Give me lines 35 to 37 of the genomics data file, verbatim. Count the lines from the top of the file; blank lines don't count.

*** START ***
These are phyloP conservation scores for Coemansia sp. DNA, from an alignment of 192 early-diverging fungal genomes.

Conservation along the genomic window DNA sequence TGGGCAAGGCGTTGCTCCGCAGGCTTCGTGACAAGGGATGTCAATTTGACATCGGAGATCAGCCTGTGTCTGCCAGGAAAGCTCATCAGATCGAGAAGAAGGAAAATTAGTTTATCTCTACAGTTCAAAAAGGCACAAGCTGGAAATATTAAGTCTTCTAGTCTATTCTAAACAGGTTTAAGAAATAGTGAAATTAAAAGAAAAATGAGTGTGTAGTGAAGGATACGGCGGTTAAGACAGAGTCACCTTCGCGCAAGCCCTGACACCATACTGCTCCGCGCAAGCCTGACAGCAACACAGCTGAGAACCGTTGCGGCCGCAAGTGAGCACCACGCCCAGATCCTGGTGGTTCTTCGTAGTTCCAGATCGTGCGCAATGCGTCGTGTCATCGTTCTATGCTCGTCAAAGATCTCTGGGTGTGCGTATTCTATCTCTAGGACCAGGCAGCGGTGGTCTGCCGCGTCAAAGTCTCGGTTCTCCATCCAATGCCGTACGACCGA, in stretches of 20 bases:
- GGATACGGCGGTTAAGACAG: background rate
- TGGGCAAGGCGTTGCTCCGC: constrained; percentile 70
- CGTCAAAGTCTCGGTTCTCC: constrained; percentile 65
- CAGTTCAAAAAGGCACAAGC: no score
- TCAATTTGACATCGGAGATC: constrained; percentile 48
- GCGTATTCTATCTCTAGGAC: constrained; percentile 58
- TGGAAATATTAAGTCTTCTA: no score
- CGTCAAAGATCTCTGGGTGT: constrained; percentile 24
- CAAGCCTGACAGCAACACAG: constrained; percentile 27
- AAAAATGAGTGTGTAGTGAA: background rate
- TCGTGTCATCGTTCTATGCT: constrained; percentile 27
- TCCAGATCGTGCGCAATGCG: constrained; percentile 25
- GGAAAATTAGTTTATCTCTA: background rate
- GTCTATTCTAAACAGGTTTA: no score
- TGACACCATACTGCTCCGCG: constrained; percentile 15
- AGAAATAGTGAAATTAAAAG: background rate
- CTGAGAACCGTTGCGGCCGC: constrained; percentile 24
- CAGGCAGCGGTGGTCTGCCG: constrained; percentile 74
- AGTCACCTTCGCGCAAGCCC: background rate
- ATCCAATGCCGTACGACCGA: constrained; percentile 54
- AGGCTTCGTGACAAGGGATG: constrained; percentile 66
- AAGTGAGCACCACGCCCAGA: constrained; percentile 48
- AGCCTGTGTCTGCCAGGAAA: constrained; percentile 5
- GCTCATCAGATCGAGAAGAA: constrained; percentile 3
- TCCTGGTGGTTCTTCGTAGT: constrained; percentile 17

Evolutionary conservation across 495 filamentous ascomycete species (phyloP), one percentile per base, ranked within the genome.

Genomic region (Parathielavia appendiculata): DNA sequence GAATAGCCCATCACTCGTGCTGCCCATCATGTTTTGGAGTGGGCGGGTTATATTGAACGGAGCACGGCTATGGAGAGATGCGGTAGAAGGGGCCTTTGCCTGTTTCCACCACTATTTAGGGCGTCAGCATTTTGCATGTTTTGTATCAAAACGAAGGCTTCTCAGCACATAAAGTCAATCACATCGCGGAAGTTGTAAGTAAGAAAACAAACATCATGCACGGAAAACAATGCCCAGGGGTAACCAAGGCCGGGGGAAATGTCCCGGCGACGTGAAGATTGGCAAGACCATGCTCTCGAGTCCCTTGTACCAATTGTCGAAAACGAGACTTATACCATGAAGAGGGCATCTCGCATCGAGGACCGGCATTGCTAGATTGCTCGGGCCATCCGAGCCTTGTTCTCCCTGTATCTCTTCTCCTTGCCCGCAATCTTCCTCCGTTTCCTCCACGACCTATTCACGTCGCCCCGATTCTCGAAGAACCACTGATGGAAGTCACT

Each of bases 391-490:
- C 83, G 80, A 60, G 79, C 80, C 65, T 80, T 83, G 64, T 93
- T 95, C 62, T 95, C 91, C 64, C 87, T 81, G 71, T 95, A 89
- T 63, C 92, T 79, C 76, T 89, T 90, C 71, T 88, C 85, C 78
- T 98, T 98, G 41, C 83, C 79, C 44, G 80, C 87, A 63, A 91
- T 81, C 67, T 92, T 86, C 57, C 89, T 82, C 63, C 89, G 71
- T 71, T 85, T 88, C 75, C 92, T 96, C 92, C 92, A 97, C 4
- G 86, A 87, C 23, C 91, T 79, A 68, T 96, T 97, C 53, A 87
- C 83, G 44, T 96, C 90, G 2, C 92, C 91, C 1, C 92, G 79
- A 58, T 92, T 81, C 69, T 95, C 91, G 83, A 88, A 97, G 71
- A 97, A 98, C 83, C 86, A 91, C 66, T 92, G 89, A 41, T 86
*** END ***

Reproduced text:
- T 81, C 67, T 92, T 86, C 57, C 89, T 82, C 63, C 89, G 71
- T 71, T 85, T 88, C 75, C 92, T 96, C 92, C 92, A 97, C 4
- G 86, A 87, C 23, C 91, T 79, A 68, T 96, T 97, C 53, A 87